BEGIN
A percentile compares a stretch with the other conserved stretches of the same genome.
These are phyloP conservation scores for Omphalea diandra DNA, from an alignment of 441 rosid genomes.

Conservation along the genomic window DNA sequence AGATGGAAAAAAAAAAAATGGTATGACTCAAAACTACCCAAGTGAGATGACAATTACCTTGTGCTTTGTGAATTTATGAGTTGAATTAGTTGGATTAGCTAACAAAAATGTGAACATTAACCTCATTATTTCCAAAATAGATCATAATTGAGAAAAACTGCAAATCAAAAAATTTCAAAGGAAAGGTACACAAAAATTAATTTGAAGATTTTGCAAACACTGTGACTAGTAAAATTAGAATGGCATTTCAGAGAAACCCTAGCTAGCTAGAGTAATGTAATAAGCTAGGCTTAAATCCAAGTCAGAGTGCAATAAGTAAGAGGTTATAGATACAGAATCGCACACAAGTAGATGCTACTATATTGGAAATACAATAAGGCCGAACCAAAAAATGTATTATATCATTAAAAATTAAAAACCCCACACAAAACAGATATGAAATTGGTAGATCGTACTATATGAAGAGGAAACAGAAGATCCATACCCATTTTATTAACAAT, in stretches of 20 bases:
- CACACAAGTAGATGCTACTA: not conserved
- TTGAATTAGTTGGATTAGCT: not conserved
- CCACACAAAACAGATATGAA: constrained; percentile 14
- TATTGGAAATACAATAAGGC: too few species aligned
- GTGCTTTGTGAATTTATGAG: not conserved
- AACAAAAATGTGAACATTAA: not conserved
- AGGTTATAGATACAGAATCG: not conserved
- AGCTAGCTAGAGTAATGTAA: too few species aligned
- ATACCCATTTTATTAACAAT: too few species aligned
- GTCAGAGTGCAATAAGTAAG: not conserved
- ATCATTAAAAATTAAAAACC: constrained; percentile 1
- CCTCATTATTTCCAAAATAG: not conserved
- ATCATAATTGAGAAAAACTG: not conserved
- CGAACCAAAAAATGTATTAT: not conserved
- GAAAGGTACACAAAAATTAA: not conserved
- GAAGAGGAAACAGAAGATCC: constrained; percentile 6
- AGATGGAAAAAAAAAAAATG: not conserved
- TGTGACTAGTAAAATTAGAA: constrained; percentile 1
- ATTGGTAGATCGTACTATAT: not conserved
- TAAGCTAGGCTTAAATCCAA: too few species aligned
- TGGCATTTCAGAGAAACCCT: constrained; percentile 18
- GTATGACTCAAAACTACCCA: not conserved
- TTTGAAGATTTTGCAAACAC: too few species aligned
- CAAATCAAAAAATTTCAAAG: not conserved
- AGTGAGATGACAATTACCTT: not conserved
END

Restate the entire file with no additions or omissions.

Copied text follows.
A percentile compares a stretch with the other conserved stretches of the same genome.
These are phyloP conservation scores for Omphalea diandra DNA, from an alignment of 441 rosid genomes.

Conservation along the genomic window DNA sequence AGATGGAAAAAAAAAAAATGGTATGACTCAAAACTACCCAAGTGAGATGACAATTACCTTGTGCTTTGTGAATTTATGAGTTGAATTAGTTGGATTAGCTAACAAAAATGTGAACATTAACCTCATTATTTCCAAAATAGATCATAATTGAGAAAAACTGCAAATCAAAAAATTTCAAAGGAAAGGTACACAAAAATTAATTTGAAGATTTTGCAAACACTGTGACTAGTAAAATTAGAATGGCATTTCAGAGAAACCCTAGCTAGCTAGAGTAATGTAATAAGCTAGGCTTAAATCCAAGTCAGAGTGCAATAAGTAAGAGGTTATAGATACAGAATCGCACACAAGTAGATGCTACTATATTGGAAATACAATAAGGCCGAACCAAAAAATGTATTATATCATTAAAAATTAAAAACCCCACACAAAACAGATATGAAATTGGTAGATCGTACTATATGAAGAGGAAACAGAAGATCCATACCCATTTTATTAACAAT, in stretches of 20 bases:
- CACACAAGTAGATGCTACTA: not conserved
- TTGAATTAGTTGGATTAGCT: not conserved
- CCACACAAAACAGATATGAA: constrained; percentile 14
- TATTGGAAATACAATAAGGC: too few species aligned
- GTGCTTTGTGAATTTATGAG: not conserved
- AACAAAAATGTGAACATTAA: not conserved
- AGGTTATAGATACAGAATCG: not conserved
- AGCTAGCTAGAGTAATGTAA: too few species aligned
- ATACCCATTTTATTAACAAT: too few species aligned
- GTCAGAGTGCAATAAGTAAG: not conserved
- ATCATTAAAAATTAAAAACC: constrained; percentile 1
- CCTCATTATTTCCAAAATAG: not conserved
- ATCATAATTGAGAAAAACTG: not conserved
- CGAACCAAAAAATGTATTAT: not conserved
- GAAAGGTACACAAAAATTAA: not conserved
- GAAGAGGAAACAGAAGATCC: constrained; percentile 6
- AGATGGAAAAAAAAAAAATG: not conserved
- TGTGACTAGTAAAATTAGAA: constrained; percentile 1
- ATTGGTAGATCGTACTATAT: not conserved
- TAAGCTAGGCTTAAATCCAA: too few species aligned
- TGGCATTTCAGAGAAACCCT: constrained; percentile 18
- GTATGACTCAAAACTACCCA: not conserved
- TTTGAAGATTTTGCAAACAC: too few species aligned
- CAAATCAAAAAATTTCAAAG: not conserved
- AGTGAGATGACAATTACCTT: not conserved